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Namport to start talks with MSC subsidiary over new container terminal management

Namport to start talks with MSC subsidiary over new container terminal management

The Namibian Ports Authority (Namport) recently announced that it would start negotiating the concession agreement with Terminal Investment Limited (TIL), a subsidiary of the Mediterranean Shipping Company (MSC), for managing the new container terminal at the Port of Walvis Bay.

Namport has been looking for a manager since 2019 when it commissioned the container terminal at N$4.2 billion.

The TIL won the bid to manage Namport’s new container terminal for 25 years from 2023, with Maritime Business and Transport Solutions (MBTS), an international consultancy firm, being appointed as a transactional advisor in the concession exercise.

According to the draft concession, TIL will pay an up-front take-on fee on the signing of the concession agreement and commit to specific increased volumes.

“One of the significant challenges to befall the shipping and logistics industry following the outbreak of the Covid-19 pandemic was the shortage of vessels especially on the relatively less lucrative Africa trade lanes and in favour of the highly profitable Asia Pacific trade lanes. So dire was the situation that in numerous instances, our ports at Walvis Bay and Luderitz, just like others here in Africa, went on for weeks without receiving a single vessel call especially for container carriers,” said the Namport Chief Executive, Andrew Kanime when he explained the situation to the media last week.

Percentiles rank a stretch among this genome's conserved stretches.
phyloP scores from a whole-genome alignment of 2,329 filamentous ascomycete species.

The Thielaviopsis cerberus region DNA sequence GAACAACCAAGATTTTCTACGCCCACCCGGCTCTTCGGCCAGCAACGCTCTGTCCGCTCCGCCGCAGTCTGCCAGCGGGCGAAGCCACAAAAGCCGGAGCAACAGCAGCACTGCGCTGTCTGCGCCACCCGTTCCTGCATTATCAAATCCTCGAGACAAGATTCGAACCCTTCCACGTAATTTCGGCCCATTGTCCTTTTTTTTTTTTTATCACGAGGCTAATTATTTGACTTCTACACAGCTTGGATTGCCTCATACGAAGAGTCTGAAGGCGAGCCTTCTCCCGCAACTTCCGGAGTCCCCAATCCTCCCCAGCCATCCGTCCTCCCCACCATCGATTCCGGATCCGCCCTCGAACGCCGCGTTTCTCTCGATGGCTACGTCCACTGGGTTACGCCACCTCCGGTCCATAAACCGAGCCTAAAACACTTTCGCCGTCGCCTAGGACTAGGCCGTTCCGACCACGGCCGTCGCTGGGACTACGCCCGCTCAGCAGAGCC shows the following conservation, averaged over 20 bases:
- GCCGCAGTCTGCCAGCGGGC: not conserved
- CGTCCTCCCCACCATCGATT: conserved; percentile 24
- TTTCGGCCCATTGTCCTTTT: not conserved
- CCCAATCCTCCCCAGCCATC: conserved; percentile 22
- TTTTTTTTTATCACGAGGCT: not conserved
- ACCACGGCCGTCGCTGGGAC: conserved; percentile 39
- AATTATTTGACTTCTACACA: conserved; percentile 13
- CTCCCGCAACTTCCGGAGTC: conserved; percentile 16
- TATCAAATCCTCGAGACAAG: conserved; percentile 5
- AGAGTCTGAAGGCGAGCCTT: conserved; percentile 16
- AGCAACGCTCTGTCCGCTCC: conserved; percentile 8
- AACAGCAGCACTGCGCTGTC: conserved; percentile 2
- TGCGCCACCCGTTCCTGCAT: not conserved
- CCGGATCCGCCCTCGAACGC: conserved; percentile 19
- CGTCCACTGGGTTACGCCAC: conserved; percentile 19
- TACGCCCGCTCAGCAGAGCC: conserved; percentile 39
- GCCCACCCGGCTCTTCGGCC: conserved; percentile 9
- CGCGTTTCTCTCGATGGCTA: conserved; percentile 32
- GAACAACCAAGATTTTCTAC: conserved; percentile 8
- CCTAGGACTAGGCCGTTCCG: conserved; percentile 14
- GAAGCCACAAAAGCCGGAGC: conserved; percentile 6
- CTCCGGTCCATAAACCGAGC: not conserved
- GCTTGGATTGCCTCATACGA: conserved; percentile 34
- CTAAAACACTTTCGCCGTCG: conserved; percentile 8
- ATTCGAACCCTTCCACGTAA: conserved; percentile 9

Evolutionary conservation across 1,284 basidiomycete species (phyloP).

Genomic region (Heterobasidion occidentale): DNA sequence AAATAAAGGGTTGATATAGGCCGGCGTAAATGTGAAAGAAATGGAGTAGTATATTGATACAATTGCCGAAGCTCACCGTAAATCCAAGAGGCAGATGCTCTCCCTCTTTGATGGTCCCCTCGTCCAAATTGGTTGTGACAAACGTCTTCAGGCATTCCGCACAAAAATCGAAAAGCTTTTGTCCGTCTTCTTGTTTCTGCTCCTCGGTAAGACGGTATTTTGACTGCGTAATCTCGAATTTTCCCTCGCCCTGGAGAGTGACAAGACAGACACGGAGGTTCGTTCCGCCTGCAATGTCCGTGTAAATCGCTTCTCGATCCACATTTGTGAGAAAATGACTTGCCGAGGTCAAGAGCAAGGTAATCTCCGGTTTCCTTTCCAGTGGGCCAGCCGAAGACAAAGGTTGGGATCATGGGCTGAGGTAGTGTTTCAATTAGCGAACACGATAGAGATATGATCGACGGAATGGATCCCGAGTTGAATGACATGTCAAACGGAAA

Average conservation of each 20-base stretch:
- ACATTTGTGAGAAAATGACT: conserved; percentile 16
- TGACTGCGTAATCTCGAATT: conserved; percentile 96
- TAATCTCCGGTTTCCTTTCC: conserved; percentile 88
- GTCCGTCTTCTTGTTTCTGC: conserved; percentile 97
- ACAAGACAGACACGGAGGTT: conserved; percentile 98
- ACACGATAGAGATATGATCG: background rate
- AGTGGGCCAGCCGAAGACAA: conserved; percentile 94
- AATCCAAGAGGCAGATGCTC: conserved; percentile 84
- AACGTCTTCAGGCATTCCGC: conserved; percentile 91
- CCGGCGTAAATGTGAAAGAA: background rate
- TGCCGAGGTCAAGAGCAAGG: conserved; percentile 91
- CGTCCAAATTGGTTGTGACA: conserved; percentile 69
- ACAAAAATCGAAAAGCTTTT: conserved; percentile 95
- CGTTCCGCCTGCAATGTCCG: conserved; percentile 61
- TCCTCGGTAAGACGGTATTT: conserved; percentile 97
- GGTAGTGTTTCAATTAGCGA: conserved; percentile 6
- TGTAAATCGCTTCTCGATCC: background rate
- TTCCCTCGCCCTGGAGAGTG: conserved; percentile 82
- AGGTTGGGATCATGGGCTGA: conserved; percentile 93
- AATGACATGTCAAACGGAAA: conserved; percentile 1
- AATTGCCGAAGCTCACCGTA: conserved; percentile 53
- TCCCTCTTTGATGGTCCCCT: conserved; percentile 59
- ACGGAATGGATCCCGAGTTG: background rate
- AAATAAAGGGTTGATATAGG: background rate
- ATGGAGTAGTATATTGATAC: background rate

In previous media statements, he alluded that there is a provision for penalties in the concession agreement in cases where the volume commitments are not met.

Kanime said the negotiations between Namport and TIL on the concession agreement would focus on detailed operational matters, including but not limited to the exact terms and conditions of the personnel to be taken over by the operator.

Kanime also said the negotiation and handover process is expected to be completed by the first quarter of 2023.

Despite the low volumes, Kanime pointed out that the Ports Authority still made a profit in contrast to the previous year when the authority posted a modest loss.

“…with the significant improvement in operational performance, the authority could comfortably cater for these finance costs and maintain a positive bottom line. Hence, profit before taxation for the year amounted to N$253 million (and N$106 million excluding non-operational income), in comparison to the loss before tax position of N$38 million for the year ended the 31st of March 2021,” he stated. (Xinhua).


 

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